No rain in sight, eight Thai provinces on verge of water crisis

Thailand’s water situation is becoming critical with eight provinces now listed as critical. Officials are now describing the situation as the worst drought in 50 years.

PM General Prayut Chan-o-cha has allocated 1 billion baht to finance the expansion of local water bodies in drought-hit provinces. The lack of rain has left as many as 17 major dams in the country almost empty.

• Five districts in Nakhon Ratchasima – Phimai, Chum Phuang, Non Daeng, Non Sung and Prathai – have been suffering drought for nearly three months now with paddy fields abandoned due to the lack of water. Locals are also struggling to find water to survive as their taps have dried up.

All reservoirs in the province are almost empty, especially Phimai dam, and if there isn’t any rain in the next week, all crops will die.

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• Khon Kaen province is urgently pumping water into 1,000 rai of drought-hit fields. Khon Kaen governor Somsak Chungtragoon said he is working with related agencies to follow up on the installation of pumps to push water from a local water basin to monkey cheeks nearby, so water can be pumped to irrigate crops in neighbouring areas.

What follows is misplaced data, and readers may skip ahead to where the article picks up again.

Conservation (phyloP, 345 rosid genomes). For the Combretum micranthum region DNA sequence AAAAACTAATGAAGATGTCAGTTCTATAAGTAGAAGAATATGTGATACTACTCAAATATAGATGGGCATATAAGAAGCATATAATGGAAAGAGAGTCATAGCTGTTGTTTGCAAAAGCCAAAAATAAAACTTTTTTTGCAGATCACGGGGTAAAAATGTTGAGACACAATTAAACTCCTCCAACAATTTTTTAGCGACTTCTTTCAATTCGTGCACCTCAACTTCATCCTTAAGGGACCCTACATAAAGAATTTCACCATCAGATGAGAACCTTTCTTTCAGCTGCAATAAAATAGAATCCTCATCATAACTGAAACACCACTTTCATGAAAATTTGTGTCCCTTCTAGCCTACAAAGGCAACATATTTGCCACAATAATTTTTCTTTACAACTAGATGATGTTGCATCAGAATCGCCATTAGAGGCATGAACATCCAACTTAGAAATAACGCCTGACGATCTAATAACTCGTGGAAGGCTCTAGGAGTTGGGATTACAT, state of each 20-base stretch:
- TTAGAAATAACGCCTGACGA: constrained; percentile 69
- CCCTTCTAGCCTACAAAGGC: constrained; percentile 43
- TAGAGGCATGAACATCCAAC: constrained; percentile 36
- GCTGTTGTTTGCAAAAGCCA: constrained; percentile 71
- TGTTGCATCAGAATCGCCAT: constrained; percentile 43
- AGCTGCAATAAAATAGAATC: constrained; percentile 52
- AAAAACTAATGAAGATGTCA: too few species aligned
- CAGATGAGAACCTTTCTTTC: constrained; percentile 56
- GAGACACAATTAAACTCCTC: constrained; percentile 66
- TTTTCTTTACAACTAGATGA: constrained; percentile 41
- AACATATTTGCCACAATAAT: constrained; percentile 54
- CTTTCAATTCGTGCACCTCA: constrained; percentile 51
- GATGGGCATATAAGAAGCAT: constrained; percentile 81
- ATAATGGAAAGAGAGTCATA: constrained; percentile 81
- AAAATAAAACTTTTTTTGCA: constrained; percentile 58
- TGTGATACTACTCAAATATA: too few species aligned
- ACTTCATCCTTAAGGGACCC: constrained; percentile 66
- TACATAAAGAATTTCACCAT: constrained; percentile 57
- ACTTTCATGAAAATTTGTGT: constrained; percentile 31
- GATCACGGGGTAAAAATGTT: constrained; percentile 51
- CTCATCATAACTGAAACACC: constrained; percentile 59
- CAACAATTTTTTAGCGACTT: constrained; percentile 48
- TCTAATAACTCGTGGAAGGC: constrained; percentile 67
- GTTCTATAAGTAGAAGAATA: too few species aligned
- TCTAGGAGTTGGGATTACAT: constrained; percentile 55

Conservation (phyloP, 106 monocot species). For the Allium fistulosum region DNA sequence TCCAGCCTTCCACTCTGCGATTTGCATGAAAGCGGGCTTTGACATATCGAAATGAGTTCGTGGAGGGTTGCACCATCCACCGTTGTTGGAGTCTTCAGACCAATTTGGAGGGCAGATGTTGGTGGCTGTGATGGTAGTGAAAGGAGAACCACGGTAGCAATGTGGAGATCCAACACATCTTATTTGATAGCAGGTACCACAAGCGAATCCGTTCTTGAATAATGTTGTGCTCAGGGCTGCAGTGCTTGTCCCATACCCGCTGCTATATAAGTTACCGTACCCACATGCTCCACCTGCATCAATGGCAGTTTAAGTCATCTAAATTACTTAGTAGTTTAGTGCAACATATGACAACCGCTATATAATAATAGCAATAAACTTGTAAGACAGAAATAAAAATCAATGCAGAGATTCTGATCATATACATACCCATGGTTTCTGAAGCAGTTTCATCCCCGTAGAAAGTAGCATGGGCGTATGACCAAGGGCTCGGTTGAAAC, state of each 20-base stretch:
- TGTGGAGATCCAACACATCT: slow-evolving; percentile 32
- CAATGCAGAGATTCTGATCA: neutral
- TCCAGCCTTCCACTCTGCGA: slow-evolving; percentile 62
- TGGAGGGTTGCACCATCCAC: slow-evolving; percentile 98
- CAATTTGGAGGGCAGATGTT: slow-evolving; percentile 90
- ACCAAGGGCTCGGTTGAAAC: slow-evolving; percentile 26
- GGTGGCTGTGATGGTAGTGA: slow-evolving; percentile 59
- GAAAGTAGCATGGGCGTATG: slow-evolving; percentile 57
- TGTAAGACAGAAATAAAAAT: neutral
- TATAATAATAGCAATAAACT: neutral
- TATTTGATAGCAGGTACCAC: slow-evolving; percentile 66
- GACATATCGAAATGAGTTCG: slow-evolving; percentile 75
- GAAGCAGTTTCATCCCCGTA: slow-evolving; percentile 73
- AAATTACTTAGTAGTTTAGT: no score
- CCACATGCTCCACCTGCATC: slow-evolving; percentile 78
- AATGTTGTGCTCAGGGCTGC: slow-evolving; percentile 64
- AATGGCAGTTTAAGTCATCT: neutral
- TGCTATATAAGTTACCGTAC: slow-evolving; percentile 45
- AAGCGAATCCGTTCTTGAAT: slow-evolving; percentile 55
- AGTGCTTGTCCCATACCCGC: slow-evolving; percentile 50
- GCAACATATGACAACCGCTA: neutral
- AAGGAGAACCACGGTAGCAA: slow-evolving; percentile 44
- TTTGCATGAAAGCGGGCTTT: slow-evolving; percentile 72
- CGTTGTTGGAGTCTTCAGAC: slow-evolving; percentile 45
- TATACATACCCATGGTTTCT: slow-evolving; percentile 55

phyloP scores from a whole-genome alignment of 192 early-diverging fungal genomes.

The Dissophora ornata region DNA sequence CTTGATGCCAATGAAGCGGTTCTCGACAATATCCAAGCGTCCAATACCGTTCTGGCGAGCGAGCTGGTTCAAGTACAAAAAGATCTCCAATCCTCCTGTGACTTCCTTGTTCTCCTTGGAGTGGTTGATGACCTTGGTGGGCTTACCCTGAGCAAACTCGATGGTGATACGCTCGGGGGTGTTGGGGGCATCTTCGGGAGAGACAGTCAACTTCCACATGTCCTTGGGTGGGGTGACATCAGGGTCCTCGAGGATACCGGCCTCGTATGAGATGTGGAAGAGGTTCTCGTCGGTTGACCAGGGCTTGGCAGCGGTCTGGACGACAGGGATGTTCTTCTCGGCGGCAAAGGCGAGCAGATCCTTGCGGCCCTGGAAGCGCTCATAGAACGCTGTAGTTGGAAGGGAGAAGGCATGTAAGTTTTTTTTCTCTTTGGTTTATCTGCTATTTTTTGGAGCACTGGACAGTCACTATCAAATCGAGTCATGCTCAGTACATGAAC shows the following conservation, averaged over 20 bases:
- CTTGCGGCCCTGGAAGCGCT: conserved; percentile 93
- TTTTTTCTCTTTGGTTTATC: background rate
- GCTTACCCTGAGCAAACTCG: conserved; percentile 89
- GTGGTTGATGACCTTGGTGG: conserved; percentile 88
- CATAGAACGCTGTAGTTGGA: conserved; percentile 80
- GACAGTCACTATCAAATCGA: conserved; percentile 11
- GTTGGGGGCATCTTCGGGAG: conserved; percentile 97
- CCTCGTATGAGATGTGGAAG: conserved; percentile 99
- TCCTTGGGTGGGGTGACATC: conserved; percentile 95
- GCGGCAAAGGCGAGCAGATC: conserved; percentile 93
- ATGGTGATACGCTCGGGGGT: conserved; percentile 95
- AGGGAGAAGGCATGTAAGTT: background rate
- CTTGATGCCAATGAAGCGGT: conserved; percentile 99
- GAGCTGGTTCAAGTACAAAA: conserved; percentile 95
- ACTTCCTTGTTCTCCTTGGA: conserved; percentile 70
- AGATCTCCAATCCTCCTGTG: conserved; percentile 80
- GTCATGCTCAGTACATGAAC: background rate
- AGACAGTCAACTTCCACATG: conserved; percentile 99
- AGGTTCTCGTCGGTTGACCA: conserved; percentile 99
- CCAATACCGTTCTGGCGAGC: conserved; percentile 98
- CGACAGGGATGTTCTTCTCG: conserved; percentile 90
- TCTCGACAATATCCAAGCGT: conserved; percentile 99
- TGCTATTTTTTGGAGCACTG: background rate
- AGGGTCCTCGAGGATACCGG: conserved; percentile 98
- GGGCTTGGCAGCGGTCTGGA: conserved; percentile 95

• Farmers from Phichit are calling on the Kamphaeng Phet irrigation office to pump water from Ping River to 30,000 rai of their paddy fields which are slowly dying because the local rubber weir has been damaged and cannot store enough water.

Drought in Phichit, north-central Thailand, has become severe especially in areas upstream of the Yom River, because the Sam Ngam rubber weir was damaged five years ago, reducing its ability to store enough water.

• In Phuket the three major catchments are currently less than 10% of their full capacity and urgent rain is now needed in the remaining half of the wet season to avert a major water crisis for the forthcoming tourist high season.

• Irrigation authorities in Chiang Mai province say 3.9 million cubic metres of water will be reserved to ensure taps do not dry up.

• In Lop Buri, the Pa Sak Jolasid Dam reservoir has dropped dangerously low, to only 4% of capacity, even lower than it was four years ago when the central province withered in the grip of severe drought.

• In Nan in the North, millions of worms have infested 47,000 acres of cornfields spanning all 15 districts, more than half the province’s land devoted to corn.

• In Nong Khai in the North-east, the Mekong River is running too low to catch any fish. The level is more than 10 metres below the top of the bank on the Thai side.

• The Kwang Noi Dam in Phitsanulok currently holds 134 million millimetres of water, 14% of its capacity. One of four major dams designated for dispensing water for public consumption, it is able to release just 10% of what it normally shares.

But some good news in Ubon Ratchathani, also in the North-east, where a significant amount of rain fell on Tuesday, credited to cloud-seeding operations. An Ubon farmer said his rice had narrowly escaped devastation in what he called the most severe drought he’d ever seen.

SOURCE: The Nation

Northern Thailand News
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